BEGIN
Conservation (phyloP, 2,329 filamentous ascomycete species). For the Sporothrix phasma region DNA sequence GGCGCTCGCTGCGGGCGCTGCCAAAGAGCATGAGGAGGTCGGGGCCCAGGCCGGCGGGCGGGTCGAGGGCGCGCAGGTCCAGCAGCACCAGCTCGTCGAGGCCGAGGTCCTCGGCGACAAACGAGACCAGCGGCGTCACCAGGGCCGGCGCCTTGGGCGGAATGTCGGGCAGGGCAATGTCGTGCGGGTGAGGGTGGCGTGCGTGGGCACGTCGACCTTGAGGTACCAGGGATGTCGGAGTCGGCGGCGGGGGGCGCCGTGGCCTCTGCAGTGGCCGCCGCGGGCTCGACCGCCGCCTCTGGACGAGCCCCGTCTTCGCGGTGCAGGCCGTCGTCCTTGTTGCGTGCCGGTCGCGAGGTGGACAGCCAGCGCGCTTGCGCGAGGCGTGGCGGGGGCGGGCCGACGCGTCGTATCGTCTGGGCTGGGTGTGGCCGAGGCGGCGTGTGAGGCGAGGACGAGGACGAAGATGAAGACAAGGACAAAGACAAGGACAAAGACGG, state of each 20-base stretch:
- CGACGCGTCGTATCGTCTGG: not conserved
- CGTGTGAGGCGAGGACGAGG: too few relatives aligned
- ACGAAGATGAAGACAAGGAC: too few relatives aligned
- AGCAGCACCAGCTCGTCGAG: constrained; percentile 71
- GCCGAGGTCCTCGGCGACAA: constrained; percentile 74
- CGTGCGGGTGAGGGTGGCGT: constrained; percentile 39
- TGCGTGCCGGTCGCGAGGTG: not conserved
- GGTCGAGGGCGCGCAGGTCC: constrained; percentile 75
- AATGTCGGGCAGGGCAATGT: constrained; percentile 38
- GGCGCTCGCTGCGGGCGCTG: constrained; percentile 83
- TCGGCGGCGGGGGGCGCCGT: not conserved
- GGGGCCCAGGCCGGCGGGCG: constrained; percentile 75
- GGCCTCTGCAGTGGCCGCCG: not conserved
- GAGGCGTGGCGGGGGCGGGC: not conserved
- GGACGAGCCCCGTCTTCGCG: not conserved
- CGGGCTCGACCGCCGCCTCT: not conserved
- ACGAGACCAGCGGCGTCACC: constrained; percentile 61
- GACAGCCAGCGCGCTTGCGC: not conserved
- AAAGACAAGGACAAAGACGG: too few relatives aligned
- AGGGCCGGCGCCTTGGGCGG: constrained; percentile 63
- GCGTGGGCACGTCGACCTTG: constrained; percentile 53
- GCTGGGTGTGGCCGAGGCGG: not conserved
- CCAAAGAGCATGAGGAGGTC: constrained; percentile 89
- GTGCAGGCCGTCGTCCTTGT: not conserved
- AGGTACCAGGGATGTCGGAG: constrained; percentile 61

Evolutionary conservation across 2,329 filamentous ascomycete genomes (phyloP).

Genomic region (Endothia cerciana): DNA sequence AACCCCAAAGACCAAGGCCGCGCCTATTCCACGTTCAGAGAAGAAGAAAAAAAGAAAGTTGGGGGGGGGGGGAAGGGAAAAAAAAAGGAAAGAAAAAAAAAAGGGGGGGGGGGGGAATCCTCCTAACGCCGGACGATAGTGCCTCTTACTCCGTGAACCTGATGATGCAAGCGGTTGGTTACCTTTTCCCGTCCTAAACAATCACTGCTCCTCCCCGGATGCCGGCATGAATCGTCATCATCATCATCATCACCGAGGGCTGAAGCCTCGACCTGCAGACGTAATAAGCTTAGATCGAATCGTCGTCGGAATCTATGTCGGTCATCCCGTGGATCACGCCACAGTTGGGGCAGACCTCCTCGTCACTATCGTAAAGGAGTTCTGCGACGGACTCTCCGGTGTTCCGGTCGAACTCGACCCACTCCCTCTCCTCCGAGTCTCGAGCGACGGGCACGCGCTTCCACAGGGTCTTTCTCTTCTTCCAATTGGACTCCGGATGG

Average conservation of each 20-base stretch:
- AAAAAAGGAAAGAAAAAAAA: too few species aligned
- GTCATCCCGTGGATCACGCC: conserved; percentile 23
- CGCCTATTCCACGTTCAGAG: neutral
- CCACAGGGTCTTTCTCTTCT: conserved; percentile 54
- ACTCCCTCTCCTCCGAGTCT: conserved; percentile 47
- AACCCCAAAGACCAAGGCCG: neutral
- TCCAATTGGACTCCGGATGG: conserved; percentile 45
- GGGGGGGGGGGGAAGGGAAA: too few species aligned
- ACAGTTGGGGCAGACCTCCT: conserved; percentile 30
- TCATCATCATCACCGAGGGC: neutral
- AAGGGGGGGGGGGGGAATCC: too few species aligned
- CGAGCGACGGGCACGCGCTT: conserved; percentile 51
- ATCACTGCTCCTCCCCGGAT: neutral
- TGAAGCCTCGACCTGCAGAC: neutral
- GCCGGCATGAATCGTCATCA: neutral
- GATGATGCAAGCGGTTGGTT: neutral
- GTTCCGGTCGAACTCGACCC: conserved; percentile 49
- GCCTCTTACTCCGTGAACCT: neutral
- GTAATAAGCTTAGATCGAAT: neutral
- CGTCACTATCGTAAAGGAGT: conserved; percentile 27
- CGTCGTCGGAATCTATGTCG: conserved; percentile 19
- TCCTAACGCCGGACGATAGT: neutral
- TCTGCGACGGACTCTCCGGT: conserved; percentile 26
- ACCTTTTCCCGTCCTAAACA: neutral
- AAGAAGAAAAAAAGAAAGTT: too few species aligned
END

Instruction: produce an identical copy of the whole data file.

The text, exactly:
Conservation (phyloP, 2,329 filamentous ascomycete species). For the Sporothrix phasma region DNA sequence GGCGCTCGCTGCGGGCGCTGCCAAAGAGCATGAGGAGGTCGGGGCCCAGGCCGGCGGGCGGGTCGAGGGCGCGCAGGTCCAGCAGCACCAGCTCGTCGAGGCCGAGGTCCTCGGCGACAAACGAGACCAGCGGCGTCACCAGGGCCGGCGCCTTGGGCGGAATGTCGGGCAGGGCAATGTCGTGCGGGTGAGGGTGGCGTGCGTGGGCACGTCGACCTTGAGGTACCAGGGATGTCGGAGTCGGCGGCGGGGGGCGCCGTGGCCTCTGCAGTGGCCGCCGCGGGCTCGACCGCCGCCTCTGGACGAGCCCCGTCTTCGCGGTGCAGGCCGTCGTCCTTGTTGCGTGCCGGTCGCGAGGTGGACAGCCAGCGCGCTTGCGCGAGGCGTGGCGGGGGCGGGCCGACGCGTCGTATCGTCTGGGCTGGGTGTGGCCGAGGCGGCGTGTGAGGCGAGGACGAGGACGAAGATGAAGACAAGGACAAAGACAAGGACAAAGACGG, state of each 20-base stretch:
- CGACGCGTCGTATCGTCTGG: not conserved
- CGTGTGAGGCGAGGACGAGG: too few relatives aligned
- ACGAAGATGAAGACAAGGAC: too few relatives aligned
- AGCAGCACCAGCTCGTCGAG: constrained; percentile 71
- GCCGAGGTCCTCGGCGACAA: constrained; percentile 74
- CGTGCGGGTGAGGGTGGCGT: constrained; percentile 39
- TGCGTGCCGGTCGCGAGGTG: not conserved
- GGTCGAGGGCGCGCAGGTCC: constrained; percentile 75
- AATGTCGGGCAGGGCAATGT: constrained; percentile 38
- GGCGCTCGCTGCGGGCGCTG: constrained; percentile 83
- TCGGCGGCGGGGGGCGCCGT: not conserved
- GGGGCCCAGGCCGGCGGGCG: constrained; percentile 75
- GGCCTCTGCAGTGGCCGCCG: not conserved
- GAGGCGTGGCGGGGGCGGGC: not conserved
- GGACGAGCCCCGTCTTCGCG: not conserved
- CGGGCTCGACCGCCGCCTCT: not conserved
- ACGAGACCAGCGGCGTCACC: constrained; percentile 61
- GACAGCCAGCGCGCTTGCGC: not conserved
- AAAGACAAGGACAAAGACGG: too few relatives aligned
- AGGGCCGGCGCCTTGGGCGG: constrained; percentile 63
- GCGTGGGCACGTCGACCTTG: constrained; percentile 53
- GCTGGGTGTGGCCGAGGCGG: not conserved
- CCAAAGAGCATGAGGAGGTC: constrained; percentile 89
- GTGCAGGCCGTCGTCCTTGT: not conserved
- AGGTACCAGGGATGTCGGAG: constrained; percentile 61

Evolutionary conservation across 2,329 filamentous ascomycete genomes (phyloP).

Genomic region (Endothia cerciana): DNA sequence AACCCCAAAGACCAAGGCCGCGCCTATTCCACGTTCAGAGAAGAAGAAAAAAAGAAAGTTGGGGGGGGGGGGAAGGGAAAAAAAAAGGAAAGAAAAAAAAAAGGGGGGGGGGGGGAATCCTCCTAACGCCGGACGATAGTGCCTCTTACTCCGTGAACCTGATGATGCAAGCGGTTGGTTACCTTTTCCCGTCCTAAACAATCACTGCTCCTCCCCGGATGCCGGCATGAATCGTCATCATCATCATCATCACCGAGGGCTGAAGCCTCGACCTGCAGACGTAATAAGCTTAGATCGAATCGTCGTCGGAATCTATGTCGGTCATCCCGTGGATCACGCCACAGTTGGGGCAGACCTCCTCGTCACTATCGTAAAGGAGTTCTGCGACGGACTCTCCGGTGTTCCGGTCGAACTCGACCCACTCCCTCTCCTCCGAGTCTCGAGCGACGGGCACGCGCTTCCACAGGGTCTTTCTCTTCTTCCAATTGGACTCCGGATGG

Average conservation of each 20-base stretch:
- AAAAAAGGAAAGAAAAAAAA: too few species aligned
- GTCATCCCGTGGATCACGCC: conserved; percentile 23
- CGCCTATTCCACGTTCAGAG: neutral
- CCACAGGGTCTTTCTCTTCT: conserved; percentile 54
- ACTCCCTCTCCTCCGAGTCT: conserved; percentile 47
- AACCCCAAAGACCAAGGCCG: neutral
- TCCAATTGGACTCCGGATGG: conserved; percentile 45
- GGGGGGGGGGGGAAGGGAAA: too few species aligned
- ACAGTTGGGGCAGACCTCCT: conserved; percentile 30
- TCATCATCATCACCGAGGGC: neutral
- AAGGGGGGGGGGGGGAATCC: too few species aligned
- CGAGCGACGGGCACGCGCTT: conserved; percentile 51
- ATCACTGCTCCTCCCCGGAT: neutral
- TGAAGCCTCGACCTGCAGAC: neutral
- GCCGGCATGAATCGTCATCA: neutral
- GATGATGCAAGCGGTTGGTT: neutral
- GTTCCGGTCGAACTCGACCC: conserved; percentile 49
- GCCTCTTACTCCGTGAACCT: neutral
- GTAATAAGCTTAGATCGAAT: neutral
- CGTCACTATCGTAAAGGAGT: conserved; percentile 27
- CGTCGTCGGAATCTATGTCG: conserved; percentile 19
- TCCTAACGCCGGACGATAGT: neutral
- TCTGCGACGGACTCTCCGGT: conserved; percentile 26
- ACCTTTTCCCGTCCTAAACA: neutral
- AAGAAGAAAAAAAGAAAGTT: too few species aligned